Coventry Law Centre was granted funding by the Strategic Legal Fund to research the European Return Platform for Unaccompanied Minors (ERPUM). Our aim was to look into how ERPUM was going to work, how we could challenge it and, if necessary, litigate against removal in specific cases.
Prospects of project ERPUM ever getting off the ground, thankfully, appear to becoming more remote. Whilst European governments may be happy to press ahead their counterparts in the receiving countries appear to have greater insight into the difficulties and dangers faced by returning migrants and especially children.
So, whilst our initial aim was to litigate against the removal of children to Afghanistan and Iraq, our objectives have changed. Through our ongoing work we aim to monitor the progress of project ERPUM, collate research, statutory instruments and case law that would be useful in future litigation and establish a network of practitioners that share a common interest in the developments of project ERPUM.
At Coventry Law Centre we more than understand the pressures on Legal Aid lawyers wanting to do the best for their clients with minimal resources and in an increasing environment of hostility towards the work we do. For that reason we also want the website to be a useful tool in the litigation you already undertake; defending the rights of young migrants. Therefore, you should also be able to utilise the resources on the website when conducting the cases you have now.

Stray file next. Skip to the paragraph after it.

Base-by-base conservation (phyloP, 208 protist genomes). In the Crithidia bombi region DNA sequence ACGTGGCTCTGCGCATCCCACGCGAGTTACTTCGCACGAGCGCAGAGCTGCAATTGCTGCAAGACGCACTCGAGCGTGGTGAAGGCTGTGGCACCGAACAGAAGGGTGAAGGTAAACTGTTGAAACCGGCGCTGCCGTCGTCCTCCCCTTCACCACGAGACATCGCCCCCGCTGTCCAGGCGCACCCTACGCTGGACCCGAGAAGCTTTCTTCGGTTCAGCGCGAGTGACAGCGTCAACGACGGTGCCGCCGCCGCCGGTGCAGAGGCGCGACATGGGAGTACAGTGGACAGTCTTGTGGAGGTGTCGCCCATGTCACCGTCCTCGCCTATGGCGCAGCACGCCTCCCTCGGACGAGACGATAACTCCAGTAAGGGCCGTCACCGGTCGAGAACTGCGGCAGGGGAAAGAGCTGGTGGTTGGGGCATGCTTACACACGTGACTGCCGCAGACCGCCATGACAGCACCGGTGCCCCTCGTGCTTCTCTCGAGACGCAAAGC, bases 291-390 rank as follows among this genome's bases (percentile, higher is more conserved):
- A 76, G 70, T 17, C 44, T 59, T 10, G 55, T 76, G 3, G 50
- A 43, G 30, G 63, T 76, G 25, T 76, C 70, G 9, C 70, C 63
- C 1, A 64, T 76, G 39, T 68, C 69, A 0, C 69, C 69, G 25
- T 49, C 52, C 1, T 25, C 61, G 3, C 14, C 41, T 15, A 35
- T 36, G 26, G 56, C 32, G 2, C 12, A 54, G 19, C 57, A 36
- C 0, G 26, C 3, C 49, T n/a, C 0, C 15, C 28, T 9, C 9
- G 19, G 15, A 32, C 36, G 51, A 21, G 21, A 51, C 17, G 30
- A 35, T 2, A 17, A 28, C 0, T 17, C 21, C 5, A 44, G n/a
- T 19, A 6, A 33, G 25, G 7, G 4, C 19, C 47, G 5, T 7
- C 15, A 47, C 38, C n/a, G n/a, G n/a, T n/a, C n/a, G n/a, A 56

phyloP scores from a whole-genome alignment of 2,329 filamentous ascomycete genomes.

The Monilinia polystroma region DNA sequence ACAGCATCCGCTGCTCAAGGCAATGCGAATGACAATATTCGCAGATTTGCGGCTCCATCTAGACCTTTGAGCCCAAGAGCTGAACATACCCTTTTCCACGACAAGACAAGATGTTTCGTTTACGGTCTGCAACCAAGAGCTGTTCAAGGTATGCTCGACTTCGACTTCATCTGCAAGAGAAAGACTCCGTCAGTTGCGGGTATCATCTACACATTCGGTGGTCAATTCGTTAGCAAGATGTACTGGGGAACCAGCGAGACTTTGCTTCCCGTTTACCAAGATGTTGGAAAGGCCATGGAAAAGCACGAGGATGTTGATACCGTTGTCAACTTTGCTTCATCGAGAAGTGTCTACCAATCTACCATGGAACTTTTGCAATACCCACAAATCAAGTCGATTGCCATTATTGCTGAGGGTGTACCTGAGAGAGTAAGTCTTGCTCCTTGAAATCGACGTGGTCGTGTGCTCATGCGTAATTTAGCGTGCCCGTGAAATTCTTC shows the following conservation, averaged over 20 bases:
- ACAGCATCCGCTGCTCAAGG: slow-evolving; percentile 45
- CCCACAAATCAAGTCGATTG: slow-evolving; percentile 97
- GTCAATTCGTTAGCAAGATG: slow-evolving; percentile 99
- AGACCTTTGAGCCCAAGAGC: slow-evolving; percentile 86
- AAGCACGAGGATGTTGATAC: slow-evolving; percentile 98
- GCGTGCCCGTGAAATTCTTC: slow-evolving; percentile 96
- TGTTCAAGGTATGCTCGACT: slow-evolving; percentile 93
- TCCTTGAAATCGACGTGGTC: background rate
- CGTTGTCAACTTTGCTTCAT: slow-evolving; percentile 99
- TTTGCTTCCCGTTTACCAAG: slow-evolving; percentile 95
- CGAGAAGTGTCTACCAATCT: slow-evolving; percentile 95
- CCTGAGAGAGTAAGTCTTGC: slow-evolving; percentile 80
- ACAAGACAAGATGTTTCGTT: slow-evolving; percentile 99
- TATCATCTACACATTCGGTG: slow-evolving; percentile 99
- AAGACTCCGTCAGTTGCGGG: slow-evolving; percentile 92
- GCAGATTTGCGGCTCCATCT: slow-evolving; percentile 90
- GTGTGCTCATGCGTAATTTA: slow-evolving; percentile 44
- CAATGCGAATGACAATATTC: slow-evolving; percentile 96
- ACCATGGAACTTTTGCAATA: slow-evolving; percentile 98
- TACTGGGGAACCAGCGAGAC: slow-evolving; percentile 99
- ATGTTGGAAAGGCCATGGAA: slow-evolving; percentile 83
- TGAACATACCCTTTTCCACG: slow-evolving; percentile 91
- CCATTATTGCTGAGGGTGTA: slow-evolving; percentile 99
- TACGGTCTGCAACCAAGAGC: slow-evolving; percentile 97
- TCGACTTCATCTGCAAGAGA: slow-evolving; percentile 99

The European Return Platform for Unaccompanied Minors (ERPUM) is a European Union project to discover new methods for the return of unaccompanied asylum seeking minors who have received a final rejection of their asylum application.
ERPUM focuses on Afghanistan and Iraq, though recently a third so far unnamed country has been introduced into the future plans. The project background is based on the EU Action Plan on Unaccompanied Minors from 2010.
At present, Sweden, Norway, the Netherlands and the United Kingdom are participating in the scheme, with the Swedish Migration Board managing the project.
The project has entered the second term of its existence. ERPUM I was active between January 2011 and December 2012, funded by the European Refugee Fund at € 1 million per year. An additional phase, ERPUM II, is funded by the European Return Fund and has a duration period from 1 January 2013 to 30 June 2014. So far no child has been returned.
The ERPUM scheme has raised a number of legal, political and moral concerns related to the return of children to questionable, possibly dangerous environments. Underlying all these problems is the compatibility of ERPUM with Children’s Rights, Human Rights and jurisdiction in Europe relating to unaccompanied minors threatened with removal.
Concrete information about ERPUM is difficult to obtain and the exact steps, negotiations and progress the project has made are equally unclear. In response, we have initiated ERPUM Watch which aims to establish an international exchange forum for legal advisers and practitioners, academics and other concerned parties across the involved countries to enable an exchange of information and data, so that a close, up-to-date monitoring of ERPUM and its critical developments can be ensured.